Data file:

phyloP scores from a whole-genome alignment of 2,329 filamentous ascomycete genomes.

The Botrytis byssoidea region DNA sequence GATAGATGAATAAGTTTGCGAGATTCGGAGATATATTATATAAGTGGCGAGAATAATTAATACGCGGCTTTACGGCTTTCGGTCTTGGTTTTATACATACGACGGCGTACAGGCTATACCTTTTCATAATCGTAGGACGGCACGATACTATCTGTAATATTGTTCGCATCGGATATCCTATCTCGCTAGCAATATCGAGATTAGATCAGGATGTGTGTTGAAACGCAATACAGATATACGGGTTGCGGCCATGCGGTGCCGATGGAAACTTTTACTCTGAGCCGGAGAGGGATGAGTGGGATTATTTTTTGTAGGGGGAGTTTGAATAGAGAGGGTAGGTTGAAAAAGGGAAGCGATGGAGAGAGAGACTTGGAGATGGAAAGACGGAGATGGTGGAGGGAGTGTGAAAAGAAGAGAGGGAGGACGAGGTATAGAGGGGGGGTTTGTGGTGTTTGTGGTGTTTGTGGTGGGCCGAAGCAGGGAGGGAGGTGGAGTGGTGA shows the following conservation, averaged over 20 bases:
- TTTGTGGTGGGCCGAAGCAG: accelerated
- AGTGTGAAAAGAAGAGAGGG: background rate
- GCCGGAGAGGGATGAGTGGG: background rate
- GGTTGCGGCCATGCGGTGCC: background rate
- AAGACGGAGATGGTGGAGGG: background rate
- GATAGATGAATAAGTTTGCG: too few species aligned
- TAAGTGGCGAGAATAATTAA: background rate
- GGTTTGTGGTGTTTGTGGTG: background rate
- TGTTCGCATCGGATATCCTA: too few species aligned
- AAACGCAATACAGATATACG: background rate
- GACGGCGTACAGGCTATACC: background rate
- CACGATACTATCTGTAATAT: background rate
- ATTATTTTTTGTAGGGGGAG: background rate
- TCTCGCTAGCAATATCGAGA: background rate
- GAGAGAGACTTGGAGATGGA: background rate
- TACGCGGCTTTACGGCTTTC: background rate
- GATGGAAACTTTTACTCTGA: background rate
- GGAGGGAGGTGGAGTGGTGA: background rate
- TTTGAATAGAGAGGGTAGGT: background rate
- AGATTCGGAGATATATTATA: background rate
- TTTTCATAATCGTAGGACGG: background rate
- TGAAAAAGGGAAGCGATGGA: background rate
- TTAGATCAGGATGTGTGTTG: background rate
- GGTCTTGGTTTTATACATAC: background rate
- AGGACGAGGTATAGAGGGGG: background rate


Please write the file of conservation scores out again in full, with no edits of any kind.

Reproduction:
phyloP scores from a whole-genome alignment of 2,329 filamentous ascomycete genomes.

The Botrytis byssoidea region DNA sequence GATAGATGAATAAGTTTGCGAGATTCGGAGATATATTATATAAGTGGCGAGAATAATTAATACGCGGCTTTACGGCTTTCGGTCTTGGTTTTATACATACGACGGCGTACAGGCTATACCTTTTCATAATCGTAGGACGGCACGATACTATCTGTAATATTGTTCGCATCGGATATCCTATCTCGCTAGCAATATCGAGATTAGATCAGGATGTGTGTTGAAACGCAATACAGATATACGGGTTGCGGCCATGCGGTGCCGATGGAAACTTTTACTCTGAGCCGGAGAGGGATGAGTGGGATTATTTTTTGTAGGGGGAGTTTGAATAGAGAGGGTAGGTTGAAAAAGGGAAGCGATGGAGAGAGAGACTTGGAGATGGAAAGACGGAGATGGTGGAGGGAGTGTGAAAAGAAGAGAGGGAGGACGAGGTATAGAGGGGGGGTTTGTGGTGTTTGTGGTGTTTGTGGTGGGCCGAAGCAGGGAGGGAGGTGGAGTGGTGA shows the following conservation, averaged over 20 bases:
- TTTGTGGTGGGCCGAAGCAG: accelerated
- AGTGTGAAAAGAAGAGAGGG: background rate
- GCCGGAGAGGGATGAGTGGG: background rate
- GGTTGCGGCCATGCGGTGCC: background rate
- AAGACGGAGATGGTGGAGGG: background rate
- GATAGATGAATAAGTTTGCG: too few species aligned
- TAAGTGGCGAGAATAATTAA: background rate
- GGTTTGTGGTGTTTGTGGTG: background rate
- TGTTCGCATCGGATATCCTA: too few species aligned
- AAACGCAATACAGATATACG: background rate
- GACGGCGTACAGGCTATACC: background rate
- CACGATACTATCTGTAATAT: background rate
- ATTATTTTTTGTAGGGGGAG: background rate
- TCTCGCTAGCAATATCGAGA: background rate
- GAGAGAGACTTGGAGATGGA: background rate
- TACGCGGCTTTACGGCTTTC: background rate
- GATGGAAACTTTTACTCTGA: background rate
- GGAGGGAGGTGGAGTGGTGA: background rate
- TTTGAATAGAGAGGGTAGGT: background rate
- AGATTCGGAGATATATTATA: background rate
- TTTTCATAATCGTAGGACGG: background rate
- TGAAAAAGGGAAGCGATGGA: background rate
- TTAGATCAGGATGTGTGTTG: background rate
- GGTCTTGGTTTTATACATAC: background rate
- AGGACGAGGTATAGAGGGGG: background rate